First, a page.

Marci A. Hamilton

Marci A. Hamilton

MARCI A. HAMILTON is the Robert A. Fox Leadership Program Professor of Practice, and Fox Family Pavilion Resident Senior Fellow in the Program for Research on Religion at the University of Pennsylvania. She is also the founder, CEO, and Academic Director of CHILD USA, a 501(c)(3) nonprofit academic think tank at the University of Pennsylvania dedicated to interdisciplinary, evidence-based research to prevent child abuse and neglect. Before moving to the University of Pennsylvania, Professor Hamilton was the Paul R. Verkuil Chair in Public Law at Benjamin N. Cardozo School of Law, Yeshiva University.

Hamilton is the leading expert on child sex abuse statutes of limitations and has submitted testimony and advised legislators in every state where significant reform has occurred. She is the author of Justice Denied: What America Must Do to Protect Its Children (Cambridge University Press), which advocates for the elimination of child sex abuse statutes of limitations. She has filed countless pro bono amicus briefs for the protection of children at the United States Supreme Court and the state supreme courts. Her textbook, Children and the Law, co-authored with Martin Gardner, will be published Fall 2017 by Carolina Academic Press, formerly Lexis/Nexis.

Hamilton has been a vocal and influential critic of extreme religious liberty, advocating for the vulnerable about overreaching. Hamilton successfully challenged the constitutionality of the Religious Freedom Restoration Act (“RFRA”) at the Supreme Court in Boerne v. Flores (1997), and defeated the RFRA claim brought by the Archdiocese of Milwaukee against hundreds of child sex abuse survivors in Committee of Unsecured Creditors v. Listecki (7th Cir. 2015). She has represented numerous cities dealing with church-state issues as well as claims brought under the Religious Land Use and Institutionalized Persons Act (“RLUIPA). The author of God vs. the Gavel: The Perils of Extreme Religious Liberty (Cambridge University Press), which was nominated for a Pulitzer Prize, she is also a columnist for Verdict on Justia.com.

Hamilton has been honored with the 2018 Pennsylvania State University Department of Philosophy Distinguished Alumni Award, the 2017 University of Pennsylvania Law School Louis H. Pollak Public Service Award, the 2016 Voice Today, Voice of Gratitude Award; the 2015 Religious Liberty Award, American Humanist Association; the 2014 Freethought Heroine Award; the National Crime Victim Bar Association’s Frank Carrington Champion of Civil Justice Award, 2012; the E. Nathaniel Gates Award for outstanding public advocacy and scholarship, 2008; and selected as a Pennsylvania Woman of the Year Award, 2012, among others. She is also frequently quoted in the national media on child abuse and neglect, statute of limitations, constitutional, RFRA, RLUIPA, and First Amendment issues.

Hamilton clerked for United States Supreme Court Justice Sandra Day O’Connor and Judge Edward R. Becker of the United States Court of Appeals for the Third Circuit. Professor Hamilton is a graduate of Vanderbilt University, B.A., summa cum laude; Pennsylvania State University, M.A. (English, fiction writing, High Honors); M.A. (Philosophy); and the University of Pennsylvania School of Law, J.D., magna cum laude, where she served as Editor-in-Chief of the University of Pennsylvania Law Review. She is a member of Phi Beta Kappa and Order of the Coif.

Columns by Marci A. Hamilton

Pennsylvania Republican Leadership Spits in the Eyes of Child Sex Abuse Victims with Faux Justice in New Proposal

Marci A. Hamilton, professor and resident senior fellow in the Program for Research on Religion at the University of Pennsylvania, criticizes Pennsylvania Republican leadership for letting down child sex abuse victims in that state by proposing a “tribunal” that amounts to faux justice rather than passing meaningful legislation. Hamilton calls upon the legislature to pass a real window via statute of limitation reform and to let the private entities handle their own compensation funds.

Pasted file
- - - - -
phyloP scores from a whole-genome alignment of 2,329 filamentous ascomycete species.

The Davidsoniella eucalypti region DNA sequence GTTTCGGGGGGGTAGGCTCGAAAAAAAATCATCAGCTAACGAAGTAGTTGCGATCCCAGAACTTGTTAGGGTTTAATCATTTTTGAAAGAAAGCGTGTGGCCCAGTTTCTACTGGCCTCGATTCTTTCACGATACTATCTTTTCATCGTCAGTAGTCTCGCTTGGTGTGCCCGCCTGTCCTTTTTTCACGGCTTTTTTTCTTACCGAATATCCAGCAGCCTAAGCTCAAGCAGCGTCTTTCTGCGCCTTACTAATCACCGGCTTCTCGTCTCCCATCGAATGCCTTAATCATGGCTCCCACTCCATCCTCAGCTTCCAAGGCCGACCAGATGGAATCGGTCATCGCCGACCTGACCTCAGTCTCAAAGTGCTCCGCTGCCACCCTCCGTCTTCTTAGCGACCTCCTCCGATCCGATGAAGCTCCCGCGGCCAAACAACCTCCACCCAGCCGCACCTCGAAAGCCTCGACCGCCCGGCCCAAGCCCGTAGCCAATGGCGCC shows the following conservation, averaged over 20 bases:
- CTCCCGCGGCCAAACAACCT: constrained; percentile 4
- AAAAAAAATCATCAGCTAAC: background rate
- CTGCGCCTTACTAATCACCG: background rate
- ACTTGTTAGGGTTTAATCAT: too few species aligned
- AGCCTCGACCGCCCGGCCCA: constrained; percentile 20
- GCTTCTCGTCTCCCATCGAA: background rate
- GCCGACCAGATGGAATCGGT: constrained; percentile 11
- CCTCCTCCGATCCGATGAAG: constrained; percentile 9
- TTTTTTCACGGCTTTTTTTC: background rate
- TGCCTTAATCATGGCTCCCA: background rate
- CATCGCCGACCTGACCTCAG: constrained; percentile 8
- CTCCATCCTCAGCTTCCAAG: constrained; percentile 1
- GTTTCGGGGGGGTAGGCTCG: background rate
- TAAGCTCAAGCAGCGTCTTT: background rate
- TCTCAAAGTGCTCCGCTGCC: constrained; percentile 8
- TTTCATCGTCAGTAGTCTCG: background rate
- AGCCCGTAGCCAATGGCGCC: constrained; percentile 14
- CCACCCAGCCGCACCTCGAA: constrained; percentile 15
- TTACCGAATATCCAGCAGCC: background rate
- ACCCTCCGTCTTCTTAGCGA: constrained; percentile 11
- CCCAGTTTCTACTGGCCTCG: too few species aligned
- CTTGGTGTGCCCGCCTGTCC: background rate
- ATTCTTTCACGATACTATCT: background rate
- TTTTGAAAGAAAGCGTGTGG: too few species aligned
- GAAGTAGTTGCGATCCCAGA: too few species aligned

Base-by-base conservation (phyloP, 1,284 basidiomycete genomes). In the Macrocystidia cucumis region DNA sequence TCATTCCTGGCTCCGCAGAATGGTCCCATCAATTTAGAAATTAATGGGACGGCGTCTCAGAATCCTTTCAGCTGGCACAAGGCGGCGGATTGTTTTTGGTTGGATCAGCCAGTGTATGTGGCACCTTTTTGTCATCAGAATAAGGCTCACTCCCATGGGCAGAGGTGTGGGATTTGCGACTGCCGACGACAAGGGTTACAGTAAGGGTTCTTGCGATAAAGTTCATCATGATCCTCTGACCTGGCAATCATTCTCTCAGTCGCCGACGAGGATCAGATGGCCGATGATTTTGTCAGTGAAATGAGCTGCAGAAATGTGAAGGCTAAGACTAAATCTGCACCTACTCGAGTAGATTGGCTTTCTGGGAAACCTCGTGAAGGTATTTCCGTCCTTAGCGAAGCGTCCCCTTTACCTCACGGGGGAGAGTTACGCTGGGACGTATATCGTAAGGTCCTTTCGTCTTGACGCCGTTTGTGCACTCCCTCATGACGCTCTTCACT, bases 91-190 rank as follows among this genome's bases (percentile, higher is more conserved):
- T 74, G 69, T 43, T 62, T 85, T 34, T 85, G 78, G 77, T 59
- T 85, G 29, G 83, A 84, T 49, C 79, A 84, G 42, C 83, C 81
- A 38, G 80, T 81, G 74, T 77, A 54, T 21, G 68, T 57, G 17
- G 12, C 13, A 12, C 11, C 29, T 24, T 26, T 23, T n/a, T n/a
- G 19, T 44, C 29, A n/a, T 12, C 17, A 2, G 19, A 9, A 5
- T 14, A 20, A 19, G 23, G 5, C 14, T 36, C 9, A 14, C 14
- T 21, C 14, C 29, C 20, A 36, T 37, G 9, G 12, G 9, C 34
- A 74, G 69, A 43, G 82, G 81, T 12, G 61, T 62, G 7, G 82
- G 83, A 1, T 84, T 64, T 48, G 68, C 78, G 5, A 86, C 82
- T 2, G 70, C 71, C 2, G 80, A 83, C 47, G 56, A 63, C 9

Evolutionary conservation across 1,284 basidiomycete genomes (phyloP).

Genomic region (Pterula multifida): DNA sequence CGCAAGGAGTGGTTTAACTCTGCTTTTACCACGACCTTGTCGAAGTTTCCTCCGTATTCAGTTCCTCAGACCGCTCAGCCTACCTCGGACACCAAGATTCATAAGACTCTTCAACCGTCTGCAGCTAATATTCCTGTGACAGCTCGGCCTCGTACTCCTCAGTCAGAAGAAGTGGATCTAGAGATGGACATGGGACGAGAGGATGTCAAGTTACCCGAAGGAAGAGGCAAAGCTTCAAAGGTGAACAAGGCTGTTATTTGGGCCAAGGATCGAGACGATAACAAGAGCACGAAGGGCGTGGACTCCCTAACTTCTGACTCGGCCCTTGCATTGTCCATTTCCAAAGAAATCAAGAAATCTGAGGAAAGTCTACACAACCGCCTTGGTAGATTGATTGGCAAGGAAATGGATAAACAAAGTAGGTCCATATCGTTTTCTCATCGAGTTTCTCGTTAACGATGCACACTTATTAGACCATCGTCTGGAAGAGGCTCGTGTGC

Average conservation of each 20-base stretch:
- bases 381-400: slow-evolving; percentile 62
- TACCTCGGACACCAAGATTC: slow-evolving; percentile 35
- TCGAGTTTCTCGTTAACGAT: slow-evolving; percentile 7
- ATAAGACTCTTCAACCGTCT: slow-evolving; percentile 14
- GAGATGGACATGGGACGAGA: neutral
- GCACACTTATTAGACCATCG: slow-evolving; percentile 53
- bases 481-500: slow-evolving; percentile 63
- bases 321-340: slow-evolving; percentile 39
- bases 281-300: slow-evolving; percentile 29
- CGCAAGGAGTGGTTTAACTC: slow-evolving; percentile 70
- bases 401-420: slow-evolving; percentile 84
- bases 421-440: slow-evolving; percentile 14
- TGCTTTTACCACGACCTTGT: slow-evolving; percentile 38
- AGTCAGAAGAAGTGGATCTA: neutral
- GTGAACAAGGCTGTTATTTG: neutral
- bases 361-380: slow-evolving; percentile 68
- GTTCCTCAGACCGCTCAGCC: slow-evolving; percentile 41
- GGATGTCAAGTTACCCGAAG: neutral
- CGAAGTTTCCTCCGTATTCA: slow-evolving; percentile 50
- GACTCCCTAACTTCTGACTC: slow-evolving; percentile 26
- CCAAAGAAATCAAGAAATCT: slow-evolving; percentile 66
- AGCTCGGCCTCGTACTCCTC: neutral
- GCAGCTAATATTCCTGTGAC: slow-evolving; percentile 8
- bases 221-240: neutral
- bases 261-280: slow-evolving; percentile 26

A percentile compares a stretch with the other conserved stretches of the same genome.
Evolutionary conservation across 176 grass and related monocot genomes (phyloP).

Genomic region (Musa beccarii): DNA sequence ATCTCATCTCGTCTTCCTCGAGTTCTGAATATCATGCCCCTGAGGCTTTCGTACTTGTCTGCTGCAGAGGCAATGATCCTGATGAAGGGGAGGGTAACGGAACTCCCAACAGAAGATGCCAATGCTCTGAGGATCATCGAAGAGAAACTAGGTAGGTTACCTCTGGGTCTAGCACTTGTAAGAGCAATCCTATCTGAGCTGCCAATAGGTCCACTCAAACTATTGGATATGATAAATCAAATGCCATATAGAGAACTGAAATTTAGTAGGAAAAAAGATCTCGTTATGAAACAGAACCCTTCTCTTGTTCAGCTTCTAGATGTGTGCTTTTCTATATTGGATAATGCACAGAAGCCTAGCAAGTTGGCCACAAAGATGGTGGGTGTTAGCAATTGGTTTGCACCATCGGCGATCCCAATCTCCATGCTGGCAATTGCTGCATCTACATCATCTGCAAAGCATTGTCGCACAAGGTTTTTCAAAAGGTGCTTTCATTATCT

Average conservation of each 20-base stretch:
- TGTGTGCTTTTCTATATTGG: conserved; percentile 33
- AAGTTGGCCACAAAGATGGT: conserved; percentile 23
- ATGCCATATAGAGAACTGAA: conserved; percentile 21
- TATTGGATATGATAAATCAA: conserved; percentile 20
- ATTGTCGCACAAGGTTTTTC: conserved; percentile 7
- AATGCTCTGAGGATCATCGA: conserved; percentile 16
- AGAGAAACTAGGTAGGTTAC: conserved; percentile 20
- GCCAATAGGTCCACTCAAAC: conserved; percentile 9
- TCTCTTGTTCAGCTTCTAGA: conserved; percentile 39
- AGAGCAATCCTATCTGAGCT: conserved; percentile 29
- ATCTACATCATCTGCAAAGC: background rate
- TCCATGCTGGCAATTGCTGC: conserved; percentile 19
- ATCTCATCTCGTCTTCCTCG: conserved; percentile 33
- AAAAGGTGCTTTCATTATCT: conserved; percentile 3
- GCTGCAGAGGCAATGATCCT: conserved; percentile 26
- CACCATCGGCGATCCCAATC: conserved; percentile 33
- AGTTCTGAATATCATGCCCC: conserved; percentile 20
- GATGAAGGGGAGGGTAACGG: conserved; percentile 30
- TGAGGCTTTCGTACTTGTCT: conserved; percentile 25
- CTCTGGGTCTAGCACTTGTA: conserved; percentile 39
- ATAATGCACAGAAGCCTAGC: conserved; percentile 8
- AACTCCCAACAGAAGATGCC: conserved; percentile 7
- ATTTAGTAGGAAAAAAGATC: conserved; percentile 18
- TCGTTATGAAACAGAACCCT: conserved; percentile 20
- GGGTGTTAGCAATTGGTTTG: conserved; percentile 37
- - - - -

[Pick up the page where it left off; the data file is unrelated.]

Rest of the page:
To Achieve Justice for the Victims of Sex Abuse in Pennsylvania: Don’t Let History Repeat Itself

Marci A. Hamilton, professor and resident senior fellow in the Program for Research on Religion at the University of Pennsylvania, explains why it is so important for the justice for the victims of sex abuse in Pennsylvania that that state continue its momentum for statute of limitations reform. Hamilton explains that the state legislature has only seven days left in its session to pass the reform.

What Do the Cases Involving Bill Cosby, Clergy Sex Abuse, and Brett Kavanaugh Have in Common? Powerful Men Who Think Themselves Powerful Enough to Make Credible Accusations Disappear, But They Are Wrong

Marci A. Hamilton, professor and resident senior fellow in the Program for Research on Religion at the University of Pennsylvania, explains how Bill Cosby, Catholic clergy, and Brett Kavanaugh are all in different stages in the justice system but cut from the same cloth. Hamilton points out that in the era of #MeToo, powerful men can no longer evade credible serial accusations of sexual misconduct.

The United States Olympic Committee and the USA Gymnastics NGB Need to Be Dissolved and Reconstituted

Marci A. Hamilton, professor and resident senior fellow in the Program for Research on Religion at the University of Pennsylvania, calls upon Congress to dissolve and reconstitute the United States Olympic Committee and USA Gymnastics due to their inept handling of child sex abuse within those organizations. Hamilton points out that private organizations have boards of directors who shoulder responsibility for correcting actions of their organizations, but Congress must act when the bad actors are within national governmental bodies (NGBs) such as USOC and USA Gymnastics.

Archbishop Vigano Calls for the Pope’s Resignation Because the Pope Did Nothing About Sex Abuse by Cardinal Theodore McCarrick—Is He Kidding?

Marci A. Hamilton, professor and resident senior fellow in the Program for Research on Religion at the University of Pennsylvania, comments critically on a letter by Archbishop Carlo Maria Vigano suggesting that Pope Francis resign because he knew about Cardinal Theodore McCarrick sexually abusing seminarians and did nothing. Hamilton points out that bishops across the United States have been complicit in, or have covered up, countless acts of abuse, and if suddenly now one bishop is calling for everyone who played a part in cover-ups to resign, then it logically follows that the entire Church hierarchy must go.

Children’s Rights Softly Emerge in the Midst of the Trump Administration’s Heartless Separation of Children from their Parents at the Border

Marci A. Hamilton, professor and resident senior fellow in the Program for Research on Religion at the University of Pennsylvania, comments on a laudable decision by a federal district court judge in Connecticut that recognizes children as persons with constitutional rights, in the midst of the Trump administration’s separation of children from their parents at the border. Hamilton calls upon the Senate to ratify the Convention for the Rights of the Child, and upon Congress to pass simple legislation that would ban such separations.